By Chris Pell

27 April 2015 - 11:59

'It is always better to attempt an answer than simply say nothing.' Photo (c) Mat Wright
'It is always better to attempt an answer than simply say nothing.' Photo ©

Mat Wright

Should you use big words in the IELTS speaking test? Chris Pell, winner of the British Council’s Teaching English blog award for his post helping IELTS students with pronunciation, gives us his advice in the second part of his list of dos and don'ts for the IELTS speaking test. Read part one for the dos.

Don’t memorise answers

Lots of people think that the best way to do well in the speaking test is to remember scripted answers and simply use these in the test. This is a bad idea because memorised answers are very obvious and examiners are trained to spot them. You will not only lose marks, the examiners may also ask you more difficult questions to test your English and establish your real level.

Don't worry about the examiner’s opinion

I was surprised when some students told me that you can only do well on the speaking test if the examiner agrees with your opinion. Nothing could be further from the truth. Examiners are not concerned with your opinion; they just want you to demonstrate your speaking ability. Focus on giving a fluent answer that responds to the question and is grammatically correct.

Don't insert lots of ‘big’ words

A common misconception is that you must have very long, ‘complicated’ words in every sentence to get a high score on the test. If you listen to how native speakers talk, this just doesn't happen, unless you are at a conference of university professors. You should try to show the examiner that you have a wide-ranging vocabulary, but you should not try to use words you don’t fully understand. If you try to use ‘complicated’ words you don’t fully understand, it is very likely that you will make mistakes and lose marks.

I tell my students to use the 100-per-cent rule: if you are not 100-per-cent sure about the meaning and form of a word, don’t use it.

Don't show off your grammar

This point is connected to the previous one. Many candidates feel that they need to show the examiner how amazing their grammar is in order to get a high mark. Again, the danger here is trying to use grammar you are not 100-per-cent sure about and then losing control of the sentence. There is no point in using the future perfect continuous tense if it is not appropriate to do so. Think about the tense you need to use when practising, and familiarise yourself with functional language for giving opinions, contrasting views, emphasising, and so on.

Don't say nothing

This seems like an obvious piece of advice but you would be surprised by how many students prefer to say nothing rather than attempt to give an answer. It is always better to attempt an answer than simply say nothing. Many students feel this way, perhaps because their old teacher told them to say nothing or criticised them if they didn't know the answer. In the IELTS speaking test, you are not expected to give a perfect response to a question or to be an expert in many different areas. The main thing is to demonstrate your speaking ability. If you don’t know the answer, it is always acceptable to say something like ‘I don’t have much knowledge of this subject, but I think…’ or ‘I'm not really sure, but if I had to say….’, and attempt an answer.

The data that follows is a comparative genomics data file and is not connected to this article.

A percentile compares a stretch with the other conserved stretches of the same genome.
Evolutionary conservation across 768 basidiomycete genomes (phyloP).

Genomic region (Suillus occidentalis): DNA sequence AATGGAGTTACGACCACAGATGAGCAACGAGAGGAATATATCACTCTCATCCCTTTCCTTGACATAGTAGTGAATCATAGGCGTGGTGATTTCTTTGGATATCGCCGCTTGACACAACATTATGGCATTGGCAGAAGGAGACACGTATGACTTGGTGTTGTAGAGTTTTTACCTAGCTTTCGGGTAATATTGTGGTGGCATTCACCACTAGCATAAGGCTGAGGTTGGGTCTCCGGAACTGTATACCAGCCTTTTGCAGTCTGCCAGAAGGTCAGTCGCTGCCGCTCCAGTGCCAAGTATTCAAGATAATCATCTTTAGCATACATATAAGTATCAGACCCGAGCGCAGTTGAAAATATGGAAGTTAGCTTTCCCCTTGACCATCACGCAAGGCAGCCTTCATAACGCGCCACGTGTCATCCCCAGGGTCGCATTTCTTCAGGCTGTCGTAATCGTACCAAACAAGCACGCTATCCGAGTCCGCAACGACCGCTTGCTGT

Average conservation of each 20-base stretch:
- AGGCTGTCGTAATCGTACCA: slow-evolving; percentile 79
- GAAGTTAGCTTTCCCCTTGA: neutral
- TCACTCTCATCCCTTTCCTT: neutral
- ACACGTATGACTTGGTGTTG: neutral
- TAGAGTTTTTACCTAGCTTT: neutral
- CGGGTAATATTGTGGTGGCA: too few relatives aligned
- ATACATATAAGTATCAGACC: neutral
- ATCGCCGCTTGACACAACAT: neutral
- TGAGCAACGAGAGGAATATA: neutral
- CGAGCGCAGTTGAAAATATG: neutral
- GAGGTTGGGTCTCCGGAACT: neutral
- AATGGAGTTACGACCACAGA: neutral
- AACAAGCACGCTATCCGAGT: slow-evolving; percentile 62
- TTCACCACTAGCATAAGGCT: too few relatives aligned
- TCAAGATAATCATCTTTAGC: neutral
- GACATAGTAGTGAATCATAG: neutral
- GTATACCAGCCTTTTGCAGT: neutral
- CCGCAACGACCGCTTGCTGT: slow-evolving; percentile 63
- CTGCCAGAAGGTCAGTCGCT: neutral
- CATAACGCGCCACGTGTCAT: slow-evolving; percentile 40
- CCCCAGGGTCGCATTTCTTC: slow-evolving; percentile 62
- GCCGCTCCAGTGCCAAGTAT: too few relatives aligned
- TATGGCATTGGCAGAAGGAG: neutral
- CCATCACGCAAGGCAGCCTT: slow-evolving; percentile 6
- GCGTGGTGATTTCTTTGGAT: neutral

Don't prioritise grammar over fluency

In the exam, you get separate marks for grammatical accuracy and fluency. Most students I've taught in Asia worry more about their grammar than their fluency, and the latter skill suffers as a result. When I have taught European students, it is generally the opposite way round. Ask a teacher or native speaker to give you advice about your grammar or fluency needs. You can then focus on improving one or the other.

Don't worry about your accent

I work at a well-known school with ‘British’ in the title, and lots of students come to me at the end of the first class and ask how they can get a British accent like me. This always makes me smile because I actually have an Irish accent and I ask them which British accent they would like to learn. Many students are overly concerned with sounding more ‘British’ or more ‘American’, whatever this actually means. In fact, accent is not important in the speaking test as long as it does not impede your ability to communicate.

Don't get too nervous

Getting nervous is a natural reaction to a test, but nerves can often bring someone’s score down in a few different ways. Some people have a tendency to speak at a very low volume when they are nervous and this will reduce the examiner’s ability to understand you. Others mumble when they are nervous and this is obviously a bad idea in a speaking test. The key is to prepare properly and then you will feel more confident.

Don't be late

Make sure you give yourself lots of time to get to the examination centre and find out where your speaking test will be. By getting there early you will be able to get comfortable in your surroundings and concentrate solely on the exam. Don’t be afraid to ask the staff any questions you might have; they are there to help.

Don't rely on the examiner

Some students think the speaking examiner will prompt you if you are talking too much or too little, or not speaking loudly enough, or if you are not sticking to the question asked. In fact, the examiner has no duty to do any of these things and she or he will allow you to make mistakes and not tell you. Take control of your own speaking and don’t look to the examiner for cues or help.

Sign up today for the British Council's free online course Understanding IELTS: Techniques for English Language Tests, beginning 11 May 2015.

Find more tips and advice from Chris Pell and visit our IELTS website for more information about the IELTS test.

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